We are going to Salem, Massachusetts next week: somewhere I have always wanted to visit for English teacher geek reasons. It will be so much fun teaching The Crucible this year after my visit! Plus we will swing by Concord and visit my friend Ha and see Walden. Last time I visited, it was frozen over. It will be interesting to see it in the summer. I can’t remember if I mentioned it on this blog or not, but I won this trip in a sweepstakes, if you can believe that. I’m not a particularly “lucky” person, or I don’t view myself that way anyway, but every once in a while I enter sweepstakes thinking it takes a minute or two, and the worst thing that happens is you don’t ever get that minute or two back and you don’t win a trip. It was online, so I wasn’t even out of a stamp. Well, I won. I know, right? No one wins those things. Here is my package:

It is the Map of True Places Sweepstakes for Brunonia Barry’s newest book, The Map of True Places.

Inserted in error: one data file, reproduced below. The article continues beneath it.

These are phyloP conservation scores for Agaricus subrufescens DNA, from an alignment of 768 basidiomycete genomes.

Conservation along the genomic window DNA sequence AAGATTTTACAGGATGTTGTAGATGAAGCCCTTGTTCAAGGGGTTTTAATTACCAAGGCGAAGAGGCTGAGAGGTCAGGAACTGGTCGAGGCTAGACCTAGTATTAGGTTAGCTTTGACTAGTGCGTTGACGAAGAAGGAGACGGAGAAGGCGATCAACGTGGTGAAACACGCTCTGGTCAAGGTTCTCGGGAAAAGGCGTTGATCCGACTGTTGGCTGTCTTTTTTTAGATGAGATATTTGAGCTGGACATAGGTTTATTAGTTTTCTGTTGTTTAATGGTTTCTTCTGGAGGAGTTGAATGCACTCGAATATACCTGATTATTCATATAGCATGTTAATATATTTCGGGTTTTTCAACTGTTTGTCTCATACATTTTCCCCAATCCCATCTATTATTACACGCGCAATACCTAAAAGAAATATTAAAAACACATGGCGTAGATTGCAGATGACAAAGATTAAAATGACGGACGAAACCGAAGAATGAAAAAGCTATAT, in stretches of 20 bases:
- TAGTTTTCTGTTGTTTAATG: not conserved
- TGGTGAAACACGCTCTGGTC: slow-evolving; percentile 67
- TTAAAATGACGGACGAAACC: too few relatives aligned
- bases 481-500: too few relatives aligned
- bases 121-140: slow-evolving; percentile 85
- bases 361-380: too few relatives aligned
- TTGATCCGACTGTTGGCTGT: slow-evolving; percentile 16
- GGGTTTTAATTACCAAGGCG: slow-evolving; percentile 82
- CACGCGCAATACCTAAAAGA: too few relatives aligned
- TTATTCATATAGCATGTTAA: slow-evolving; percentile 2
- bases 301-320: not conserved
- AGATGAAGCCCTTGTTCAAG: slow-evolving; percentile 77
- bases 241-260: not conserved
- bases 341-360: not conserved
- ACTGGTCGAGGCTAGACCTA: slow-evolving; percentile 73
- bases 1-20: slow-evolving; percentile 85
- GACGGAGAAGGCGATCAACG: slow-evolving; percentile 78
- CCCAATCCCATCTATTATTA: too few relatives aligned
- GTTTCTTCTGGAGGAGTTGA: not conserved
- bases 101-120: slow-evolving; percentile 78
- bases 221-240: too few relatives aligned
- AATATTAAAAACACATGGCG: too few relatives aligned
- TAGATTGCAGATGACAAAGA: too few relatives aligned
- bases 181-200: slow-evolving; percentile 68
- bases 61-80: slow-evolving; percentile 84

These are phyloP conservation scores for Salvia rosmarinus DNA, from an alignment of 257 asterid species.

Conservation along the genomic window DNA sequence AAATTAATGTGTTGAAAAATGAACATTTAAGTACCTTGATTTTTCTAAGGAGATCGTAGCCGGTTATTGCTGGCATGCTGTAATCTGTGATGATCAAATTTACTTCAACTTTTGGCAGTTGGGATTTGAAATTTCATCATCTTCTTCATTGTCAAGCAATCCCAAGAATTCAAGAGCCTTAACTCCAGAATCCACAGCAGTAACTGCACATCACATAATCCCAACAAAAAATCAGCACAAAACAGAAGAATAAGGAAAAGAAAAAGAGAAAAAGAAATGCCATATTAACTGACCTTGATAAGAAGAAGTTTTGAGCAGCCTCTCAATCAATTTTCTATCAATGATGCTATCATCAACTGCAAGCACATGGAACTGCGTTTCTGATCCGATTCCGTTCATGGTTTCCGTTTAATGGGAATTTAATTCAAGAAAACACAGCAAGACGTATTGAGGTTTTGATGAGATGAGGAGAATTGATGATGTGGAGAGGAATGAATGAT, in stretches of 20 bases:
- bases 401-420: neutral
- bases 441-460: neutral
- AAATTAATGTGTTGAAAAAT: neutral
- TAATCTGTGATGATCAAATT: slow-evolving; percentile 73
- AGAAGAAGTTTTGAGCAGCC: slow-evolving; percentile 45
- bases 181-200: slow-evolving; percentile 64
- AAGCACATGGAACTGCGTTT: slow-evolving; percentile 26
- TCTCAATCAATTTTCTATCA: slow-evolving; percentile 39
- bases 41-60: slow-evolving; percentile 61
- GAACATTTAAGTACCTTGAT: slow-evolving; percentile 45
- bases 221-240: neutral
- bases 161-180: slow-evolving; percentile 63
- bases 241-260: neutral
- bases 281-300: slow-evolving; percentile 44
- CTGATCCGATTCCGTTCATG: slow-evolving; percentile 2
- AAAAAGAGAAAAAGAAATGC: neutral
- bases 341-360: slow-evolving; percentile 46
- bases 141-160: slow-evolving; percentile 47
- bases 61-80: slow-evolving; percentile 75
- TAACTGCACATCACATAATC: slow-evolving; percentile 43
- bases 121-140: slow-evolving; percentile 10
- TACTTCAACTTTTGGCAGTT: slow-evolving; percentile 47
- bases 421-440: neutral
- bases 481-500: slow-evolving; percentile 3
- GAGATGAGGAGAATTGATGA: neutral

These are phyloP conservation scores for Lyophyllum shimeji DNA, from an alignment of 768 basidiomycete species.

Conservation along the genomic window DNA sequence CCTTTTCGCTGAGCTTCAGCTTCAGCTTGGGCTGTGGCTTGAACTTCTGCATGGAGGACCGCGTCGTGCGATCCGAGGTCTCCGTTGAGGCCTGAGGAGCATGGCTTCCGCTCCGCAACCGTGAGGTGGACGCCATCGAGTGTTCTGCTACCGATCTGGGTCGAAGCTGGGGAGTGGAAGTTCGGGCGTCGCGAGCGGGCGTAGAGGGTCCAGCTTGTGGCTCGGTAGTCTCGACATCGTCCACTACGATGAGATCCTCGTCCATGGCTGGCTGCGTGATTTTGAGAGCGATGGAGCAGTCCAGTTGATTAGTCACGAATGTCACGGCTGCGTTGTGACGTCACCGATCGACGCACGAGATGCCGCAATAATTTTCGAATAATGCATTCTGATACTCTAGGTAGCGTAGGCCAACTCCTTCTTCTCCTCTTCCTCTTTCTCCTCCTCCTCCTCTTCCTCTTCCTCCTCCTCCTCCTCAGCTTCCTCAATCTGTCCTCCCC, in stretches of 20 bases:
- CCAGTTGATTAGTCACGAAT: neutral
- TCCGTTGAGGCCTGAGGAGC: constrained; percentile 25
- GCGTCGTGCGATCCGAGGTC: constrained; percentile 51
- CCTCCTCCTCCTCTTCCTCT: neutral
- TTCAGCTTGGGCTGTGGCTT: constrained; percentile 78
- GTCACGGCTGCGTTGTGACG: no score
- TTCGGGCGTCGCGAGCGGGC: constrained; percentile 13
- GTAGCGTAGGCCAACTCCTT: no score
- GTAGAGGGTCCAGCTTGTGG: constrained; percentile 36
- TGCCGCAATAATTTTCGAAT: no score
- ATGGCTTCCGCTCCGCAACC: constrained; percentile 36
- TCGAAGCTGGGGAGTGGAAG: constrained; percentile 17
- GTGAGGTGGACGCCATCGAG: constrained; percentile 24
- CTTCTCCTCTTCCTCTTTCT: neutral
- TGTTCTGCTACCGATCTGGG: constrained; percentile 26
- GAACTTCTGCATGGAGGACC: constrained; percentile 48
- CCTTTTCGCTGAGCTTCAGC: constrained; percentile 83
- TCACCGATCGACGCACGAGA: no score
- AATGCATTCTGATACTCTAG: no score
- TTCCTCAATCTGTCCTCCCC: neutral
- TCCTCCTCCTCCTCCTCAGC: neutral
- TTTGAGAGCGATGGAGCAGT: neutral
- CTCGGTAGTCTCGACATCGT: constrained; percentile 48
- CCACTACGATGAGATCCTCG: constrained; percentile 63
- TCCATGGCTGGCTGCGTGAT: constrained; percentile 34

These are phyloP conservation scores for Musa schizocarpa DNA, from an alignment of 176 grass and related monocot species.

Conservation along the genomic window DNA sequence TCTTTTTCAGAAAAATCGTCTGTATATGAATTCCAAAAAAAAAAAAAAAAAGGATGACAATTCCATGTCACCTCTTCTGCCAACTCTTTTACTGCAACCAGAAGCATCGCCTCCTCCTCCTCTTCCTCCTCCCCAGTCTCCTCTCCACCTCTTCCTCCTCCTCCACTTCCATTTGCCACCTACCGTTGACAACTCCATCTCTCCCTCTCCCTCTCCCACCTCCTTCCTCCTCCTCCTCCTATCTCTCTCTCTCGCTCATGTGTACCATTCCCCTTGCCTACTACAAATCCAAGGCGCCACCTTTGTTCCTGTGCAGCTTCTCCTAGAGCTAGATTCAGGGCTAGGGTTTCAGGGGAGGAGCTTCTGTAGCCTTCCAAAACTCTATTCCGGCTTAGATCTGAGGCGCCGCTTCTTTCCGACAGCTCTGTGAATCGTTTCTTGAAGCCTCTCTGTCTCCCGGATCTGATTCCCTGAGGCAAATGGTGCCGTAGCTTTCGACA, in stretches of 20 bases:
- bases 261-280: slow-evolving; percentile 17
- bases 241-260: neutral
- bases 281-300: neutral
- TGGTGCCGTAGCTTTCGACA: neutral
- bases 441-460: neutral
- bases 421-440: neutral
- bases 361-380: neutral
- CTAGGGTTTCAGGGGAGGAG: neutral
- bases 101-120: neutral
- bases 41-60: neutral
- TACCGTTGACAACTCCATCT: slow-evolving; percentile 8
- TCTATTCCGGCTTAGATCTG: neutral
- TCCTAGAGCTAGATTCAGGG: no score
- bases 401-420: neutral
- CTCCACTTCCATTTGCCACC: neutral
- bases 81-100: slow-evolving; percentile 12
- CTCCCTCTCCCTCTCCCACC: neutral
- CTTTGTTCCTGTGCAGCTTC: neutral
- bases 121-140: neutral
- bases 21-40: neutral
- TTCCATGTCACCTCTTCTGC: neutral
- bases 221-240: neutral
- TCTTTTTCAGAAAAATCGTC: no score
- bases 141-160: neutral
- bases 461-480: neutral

Here is what’s included:

I’ve actually been using Evernote to plan the trip. Really handy! I haven’t used Evernote very much for myself before planning this trip. We are driving because airfare is just too expensive, and we are also taking two kids, so we will need to pay their way, but you really can’t beat it!

Creative Commons License photo credit: amber in norfolk

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Diigo Links (weekly)

Posted from Diigo. The rest of my favorite links are here.

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Crowdsourcing Grades

5 November 2007Karen LaBonte tweeted a link to Cathy Davidson’s post How to Crowdsource Grading. It’s an interesting approach, and something I think could work well in college setting. My grad school program allows students to resubmit work based on feedback, and I have definitely taken advantage of this perk several times.

The trouble I have with it in high school or even younger is the idea of peers being responsible for evaluation. I do peer editing in my classes all the time, but students are not graded on it (aside from simply a check for doing it). I think students should have some choices and some say about their work, but I’m not sure they’re always the best judges (at least high school and younger) of what to assess and how to assess it, so I wouldn’t put the grades in the hands of my own students.